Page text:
Travel gremlins beware!

It snowed here yesterday, and so it seems only right that we’re heading off for the winter tomorrow.

Even so, it’s so beautiful, it’s always wrenching to leave. It’s said that home is where your books are, and leaving my books is hard. 

It’s going to be a long trip. We’re going to London, Paris, Burgundy and Switzerland before returning to Toronto and heading down to Mexico for six months. It’s a complex transition to pack for, a complex trip to plan! 

But by tomorrow mid-day, the items on my To Do Lists (note: more than one list) will have been ticked off, and those things not … tant pis! 

I believe in Travel Gremlins … don’t you? They’re a playful sort of spirit that will throw a surprise catastrophe in your path just when you’re about to step out the door. A basement flood, a child walking into a hornet’s nest, the cat having kittens—these are the more memorable tricks they’ve played on me in the past. I’m on guard! 

Going over one of my lists, I noted an invitation from the owner of The Red Wheelbarrow in Paris to stop in for a visit. She’d posted a lovely review of Mistress of the Sun on her blog. A few quotes:  

Mistress of the Sun was a thoroughly enjoyable read.”

“Rich descriptions aside, what elevates this book from romantic fiction … is the portrait Gulland paints of Petite. As portrayed under Gulland’s skillful hands, Petite is a conflicted person who struggles to do her best according to her convictions. While she loves the King greatly, she is unable to reconcile this love with her religious convictions.”

I’m looking forward to meeting the proprietors of The Red Wheelbarrow on this trip. Anyone who names a bookstore after a poem by William Carlos Williams is “thumbs up” in my mind. From the photo above, it looks like my kind of bookstore.  

My travel reading has been selected: The Unlikely Pilgrimage of Harold Fry by Rachel Joyce. Have you read it? 

Reader letter of the week

I get the most wonderful mail. Here’s one:

I hope this email finds you well. My name is Kristin and just this past week, I have just finished reading your Josephine B. trilogy. I read all three books within a week and wanted to let you know of the impact your writing has made on me.

You see, I am planning a celebratory trip to Paris this fall with my mother. Paris has always been a city that has intrigued me, mostly for the tragic and romantic notions that surround it. Over the past several months, I have been conducting research on the places that we would like to visit. It is very easy to become overwhelmed, due to the city’s rich history that contains so much allure, stories, and sights. I honestly didn’t know where to begin. Once I did begin, I became lost very quickly in choices, guidebooks, travel websites, reviews, etc.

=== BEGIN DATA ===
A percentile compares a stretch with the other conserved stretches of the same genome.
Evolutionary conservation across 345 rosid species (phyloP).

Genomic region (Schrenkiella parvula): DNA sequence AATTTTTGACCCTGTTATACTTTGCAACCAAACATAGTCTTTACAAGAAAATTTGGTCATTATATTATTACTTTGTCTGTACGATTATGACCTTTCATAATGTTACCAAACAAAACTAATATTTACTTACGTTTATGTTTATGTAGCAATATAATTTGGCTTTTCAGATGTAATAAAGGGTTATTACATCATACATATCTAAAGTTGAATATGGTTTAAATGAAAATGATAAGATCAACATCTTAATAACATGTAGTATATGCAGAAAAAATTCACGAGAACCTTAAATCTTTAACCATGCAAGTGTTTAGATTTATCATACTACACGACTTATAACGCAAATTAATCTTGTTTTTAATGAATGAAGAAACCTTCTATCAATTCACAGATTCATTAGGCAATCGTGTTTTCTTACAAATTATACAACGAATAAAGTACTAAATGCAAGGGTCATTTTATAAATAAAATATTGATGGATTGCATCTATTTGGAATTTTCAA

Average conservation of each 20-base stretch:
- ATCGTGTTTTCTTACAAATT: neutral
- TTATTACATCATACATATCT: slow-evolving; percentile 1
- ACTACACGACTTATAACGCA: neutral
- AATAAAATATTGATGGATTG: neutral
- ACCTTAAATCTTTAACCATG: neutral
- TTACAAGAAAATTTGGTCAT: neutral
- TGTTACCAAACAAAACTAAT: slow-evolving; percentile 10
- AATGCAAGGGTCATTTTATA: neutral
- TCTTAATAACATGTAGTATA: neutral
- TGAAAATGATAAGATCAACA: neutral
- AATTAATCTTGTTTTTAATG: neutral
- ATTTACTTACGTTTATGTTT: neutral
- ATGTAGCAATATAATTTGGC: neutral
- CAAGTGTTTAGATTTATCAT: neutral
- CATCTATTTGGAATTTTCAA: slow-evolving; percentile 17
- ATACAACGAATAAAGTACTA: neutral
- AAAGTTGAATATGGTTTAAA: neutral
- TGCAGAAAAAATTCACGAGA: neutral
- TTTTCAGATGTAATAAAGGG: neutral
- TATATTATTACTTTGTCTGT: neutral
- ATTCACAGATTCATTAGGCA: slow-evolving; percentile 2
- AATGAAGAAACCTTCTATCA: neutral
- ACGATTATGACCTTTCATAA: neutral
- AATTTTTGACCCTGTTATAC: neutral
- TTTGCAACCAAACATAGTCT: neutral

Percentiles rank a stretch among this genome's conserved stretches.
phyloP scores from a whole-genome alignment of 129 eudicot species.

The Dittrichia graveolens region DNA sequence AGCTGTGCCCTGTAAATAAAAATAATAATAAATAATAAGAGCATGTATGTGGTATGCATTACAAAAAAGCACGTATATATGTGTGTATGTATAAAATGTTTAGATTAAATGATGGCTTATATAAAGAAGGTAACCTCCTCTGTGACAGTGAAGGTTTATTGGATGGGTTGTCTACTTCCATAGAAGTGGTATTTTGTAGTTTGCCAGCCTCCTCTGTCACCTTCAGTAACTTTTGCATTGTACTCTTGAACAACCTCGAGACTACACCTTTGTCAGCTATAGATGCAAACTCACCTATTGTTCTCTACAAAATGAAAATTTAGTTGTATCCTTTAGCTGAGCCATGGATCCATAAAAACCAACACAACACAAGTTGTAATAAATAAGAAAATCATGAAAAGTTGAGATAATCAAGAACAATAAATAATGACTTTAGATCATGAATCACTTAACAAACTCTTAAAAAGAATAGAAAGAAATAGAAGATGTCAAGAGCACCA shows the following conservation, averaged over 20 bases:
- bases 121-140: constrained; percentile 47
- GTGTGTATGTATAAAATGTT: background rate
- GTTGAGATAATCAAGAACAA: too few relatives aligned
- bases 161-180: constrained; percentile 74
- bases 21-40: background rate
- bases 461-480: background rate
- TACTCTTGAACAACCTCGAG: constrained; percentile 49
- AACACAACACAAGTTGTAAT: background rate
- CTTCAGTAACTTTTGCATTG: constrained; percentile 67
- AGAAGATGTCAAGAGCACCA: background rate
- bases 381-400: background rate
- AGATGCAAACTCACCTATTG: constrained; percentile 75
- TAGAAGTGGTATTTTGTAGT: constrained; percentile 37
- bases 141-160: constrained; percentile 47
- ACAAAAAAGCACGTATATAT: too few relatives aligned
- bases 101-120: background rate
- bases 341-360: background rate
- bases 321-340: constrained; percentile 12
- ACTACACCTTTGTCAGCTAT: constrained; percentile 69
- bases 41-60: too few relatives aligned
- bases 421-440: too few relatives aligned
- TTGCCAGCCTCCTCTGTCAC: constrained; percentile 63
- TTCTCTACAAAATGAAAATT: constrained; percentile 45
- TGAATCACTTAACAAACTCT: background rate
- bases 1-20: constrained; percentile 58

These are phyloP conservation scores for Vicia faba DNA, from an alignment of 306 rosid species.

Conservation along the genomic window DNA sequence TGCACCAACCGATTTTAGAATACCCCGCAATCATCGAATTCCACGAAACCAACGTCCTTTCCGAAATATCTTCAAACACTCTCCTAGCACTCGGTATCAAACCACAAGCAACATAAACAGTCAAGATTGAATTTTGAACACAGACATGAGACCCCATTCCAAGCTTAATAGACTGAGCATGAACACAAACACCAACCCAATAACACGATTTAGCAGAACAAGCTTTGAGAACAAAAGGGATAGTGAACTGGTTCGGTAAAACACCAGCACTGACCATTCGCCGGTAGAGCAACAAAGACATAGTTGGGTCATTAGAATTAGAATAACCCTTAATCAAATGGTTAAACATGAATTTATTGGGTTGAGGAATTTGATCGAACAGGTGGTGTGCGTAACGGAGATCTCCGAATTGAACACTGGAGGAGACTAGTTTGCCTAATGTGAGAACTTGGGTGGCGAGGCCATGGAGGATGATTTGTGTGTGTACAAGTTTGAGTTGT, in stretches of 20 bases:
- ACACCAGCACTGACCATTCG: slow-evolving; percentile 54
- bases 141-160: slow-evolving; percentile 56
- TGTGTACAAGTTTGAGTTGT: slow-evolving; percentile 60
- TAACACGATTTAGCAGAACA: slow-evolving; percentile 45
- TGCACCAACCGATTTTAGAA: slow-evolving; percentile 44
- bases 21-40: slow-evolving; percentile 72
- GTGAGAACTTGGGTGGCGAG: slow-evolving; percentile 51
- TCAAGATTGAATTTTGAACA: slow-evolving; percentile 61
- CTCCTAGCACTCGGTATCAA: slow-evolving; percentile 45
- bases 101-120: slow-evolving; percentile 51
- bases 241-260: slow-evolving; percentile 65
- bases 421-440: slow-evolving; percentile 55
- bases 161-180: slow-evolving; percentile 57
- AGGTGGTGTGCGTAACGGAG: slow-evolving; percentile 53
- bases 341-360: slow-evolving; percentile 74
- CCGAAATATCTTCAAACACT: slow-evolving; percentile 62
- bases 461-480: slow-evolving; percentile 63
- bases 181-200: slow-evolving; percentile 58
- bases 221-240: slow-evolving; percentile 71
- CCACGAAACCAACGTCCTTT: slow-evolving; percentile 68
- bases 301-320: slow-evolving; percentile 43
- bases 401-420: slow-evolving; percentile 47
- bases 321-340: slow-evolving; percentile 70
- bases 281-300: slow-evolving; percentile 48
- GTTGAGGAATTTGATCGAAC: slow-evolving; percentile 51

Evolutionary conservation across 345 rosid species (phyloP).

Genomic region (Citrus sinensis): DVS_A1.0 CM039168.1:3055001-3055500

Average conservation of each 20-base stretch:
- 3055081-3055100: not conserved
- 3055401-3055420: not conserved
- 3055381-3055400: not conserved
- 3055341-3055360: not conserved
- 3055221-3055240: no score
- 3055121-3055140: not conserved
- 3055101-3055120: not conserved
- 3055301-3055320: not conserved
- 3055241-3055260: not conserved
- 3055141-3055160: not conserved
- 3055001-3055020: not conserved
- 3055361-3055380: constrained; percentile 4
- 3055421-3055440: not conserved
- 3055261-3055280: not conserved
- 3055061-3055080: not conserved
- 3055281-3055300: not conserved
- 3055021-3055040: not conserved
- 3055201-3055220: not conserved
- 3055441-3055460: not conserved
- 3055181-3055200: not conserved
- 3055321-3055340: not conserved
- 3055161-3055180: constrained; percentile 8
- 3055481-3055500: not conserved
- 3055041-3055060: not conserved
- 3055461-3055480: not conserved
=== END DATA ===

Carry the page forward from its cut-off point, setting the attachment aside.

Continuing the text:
A friend, after hearing of my travel plans, recommended your books. The timing could not have been more perfect. As I was reading your books, I found myself keeping my laptop right by my side. I have probably used Google and Wikipedia more in the past week than I have in the past year. Without realizing it, I have given myself a “mini-education” on various aspects of the French Revolution and of course, Josephine and Napoleon. My next order of business is to read as much as possible on that time period, using many of your recommendations (from your website).

Our trip in the fall now has a better sense of purpose, as we will plan to visit many of the sites from the novels. I am particularly drawn to Malmaison, and hope to spend some time there during our visit. I plan on giving the first book in the series to my mother this weekend, I’m sure she will be just as charmed as I was.

I just wanted to express my thanks for your wonderful work. I am very much looking forward to buying your other books. I should probably save one for the airplane ride but I know that the temptation to read it right away will be too great!

Kristin and her mother will be celebrating two milestone birthdays together: she will be turning 30, and her mother 60. I can’t imagine a lovelier celebration.

Be sure to try to see David’s The Coronation of Napoleon in the Louvre, Kristin: the room it’s in is not open for viewing every day, so you have to find out when to go. It’s well worth it. I wept when I last saw it.

Enjoy Malmaison! And thank you so much for writing.

Readers: what places have you traveled to after reading about it in a book?

On the Road (at 63): travel advice for ageing authors

On the Road (at 63): travel advice for ageing authors

An unhappy thumb is a wonderful problem to have to deal with, since it’s caused by swarms of fans wanting their book signed. The Calgary reading was one of my favorites —intimate, yet of a good size. They forgave my stumbling delivery. (Note to self: write my talk out, experiment with reading different sections, practice.) And then they bought books and lined up to have them signed.

I write out names before I sign because people often want me to sign more than one and I fear misspelling a name. And so I have a record, neatly recorded in the lovely Moleskin I thought would be for recording thoughts about my next novel, but was rather quickly taken over by promotion notes. So: at my Toronto launch in February, I signed for 28. This was considered a smashing success: many had more than one book to be signed, and several, as well, only wanted a signature.

In Calgary, however, I signed for 46! Many, many of these were for more than one book. It seemed like I was signing for a very long time—an hour and a half—(Impossible, surely.)

The next morning, in Vancouver, my right thumb showed signs of stress. This worried me: if my thumb completely gives out, I’m incapable of shaking a hand, much less holding a pen—much less writing.

Add to survival gear list: an ergonomic pen.